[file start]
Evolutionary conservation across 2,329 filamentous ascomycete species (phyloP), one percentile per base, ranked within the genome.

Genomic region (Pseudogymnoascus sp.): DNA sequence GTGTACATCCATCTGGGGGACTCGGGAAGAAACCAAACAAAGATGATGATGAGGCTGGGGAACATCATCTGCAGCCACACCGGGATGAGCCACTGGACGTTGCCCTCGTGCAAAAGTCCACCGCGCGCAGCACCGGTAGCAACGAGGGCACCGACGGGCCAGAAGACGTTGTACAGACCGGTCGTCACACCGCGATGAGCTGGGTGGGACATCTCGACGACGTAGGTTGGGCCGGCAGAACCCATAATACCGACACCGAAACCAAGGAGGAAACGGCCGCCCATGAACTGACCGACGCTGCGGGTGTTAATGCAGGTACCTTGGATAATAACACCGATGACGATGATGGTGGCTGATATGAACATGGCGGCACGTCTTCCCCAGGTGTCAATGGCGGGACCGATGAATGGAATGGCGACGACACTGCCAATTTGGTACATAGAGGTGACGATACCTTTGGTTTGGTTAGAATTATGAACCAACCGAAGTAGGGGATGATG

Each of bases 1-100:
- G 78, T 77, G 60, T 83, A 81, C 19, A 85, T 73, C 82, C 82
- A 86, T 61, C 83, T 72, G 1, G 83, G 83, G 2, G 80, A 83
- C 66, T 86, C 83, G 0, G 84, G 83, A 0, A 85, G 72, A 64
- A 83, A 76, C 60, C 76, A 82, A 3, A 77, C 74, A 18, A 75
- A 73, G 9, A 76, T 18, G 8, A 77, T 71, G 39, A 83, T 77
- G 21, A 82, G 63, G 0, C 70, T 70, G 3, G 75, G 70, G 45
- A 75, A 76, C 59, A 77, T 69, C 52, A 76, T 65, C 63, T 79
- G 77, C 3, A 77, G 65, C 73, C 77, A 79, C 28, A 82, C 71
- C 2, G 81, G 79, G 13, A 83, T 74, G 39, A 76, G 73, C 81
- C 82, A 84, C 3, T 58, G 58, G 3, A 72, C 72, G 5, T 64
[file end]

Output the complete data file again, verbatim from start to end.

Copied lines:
Evolutionary conservation across 2,329 filamentous ascomycete species (phyloP), one percentile per base, ranked within the genome.

Genomic region (Pseudogymnoascus sp.): DNA sequence GTGTACATCCATCTGGGGGACTCGGGAAGAAACCAAACAAAGATGATGATGAGGCTGGGGAACATCATCTGCAGCCACACCGGGATGAGCCACTGGACGTTGCCCTCGTGCAAAAGTCCACCGCGCGCAGCACCGGTAGCAACGAGGGCACCGACGGGCCAGAAGACGTTGTACAGACCGGTCGTCACACCGCGATGAGCTGGGTGGGACATCTCGACGACGTAGGTTGGGCCGGCAGAACCCATAATACCGACACCGAAACCAAGGAGGAAACGGCCGCCCATGAACTGACCGACGCTGCGGGTGTTAATGCAGGTACCTTGGATAATAACACCGATGACGATGATGGTGGCTGATATGAACATGGCGGCACGTCTTCCCCAGGTGTCAATGGCGGGACCGATGAATGGAATGGCGACGACACTGCCAATTTGGTACATAGAGGTGACGATACCTTTGGTTTGGTTAGAATTATGAACCAACCGAAGTAGGGGATGATG

Each of bases 1-100:
- G 78, T 77, G 60, T 83, A 81, C 19, A 85, T 73, C 82, C 82
- A 86, T 61, C 83, T 72, G 1, G 83, G 83, G 2, G 80, A 83
- C 66, T 86, C 83, G 0, G 84, G 83, A 0, A 85, G 72, A 64
- A 83, A 76, C 60, C 76, A 82, A 3, A 77, C 74, A 18, A 75
- A 73, G 9, A 76, T 18, G 8, A 77, T 71, G 39, A 83, T 77
- G 21, A 82, G 63, G 0, C 70, T 70, G 3, G 75, G 70, G 45
- A 75, A 76, C 59, A 77, T 69, C 52, A 76, T 65, C 63, T 79
- G 77, C 3, A 77, G 65, C 73, C 77, A 79, C 28, A 82, C 71
- C 2, G 81, G 79, G 13, A 83, T 74, G 39, A 76, G 73, C 81
- C 82, A 84, C 3, T 58, G 58, G 3, A 72, C 72, G 5, T 64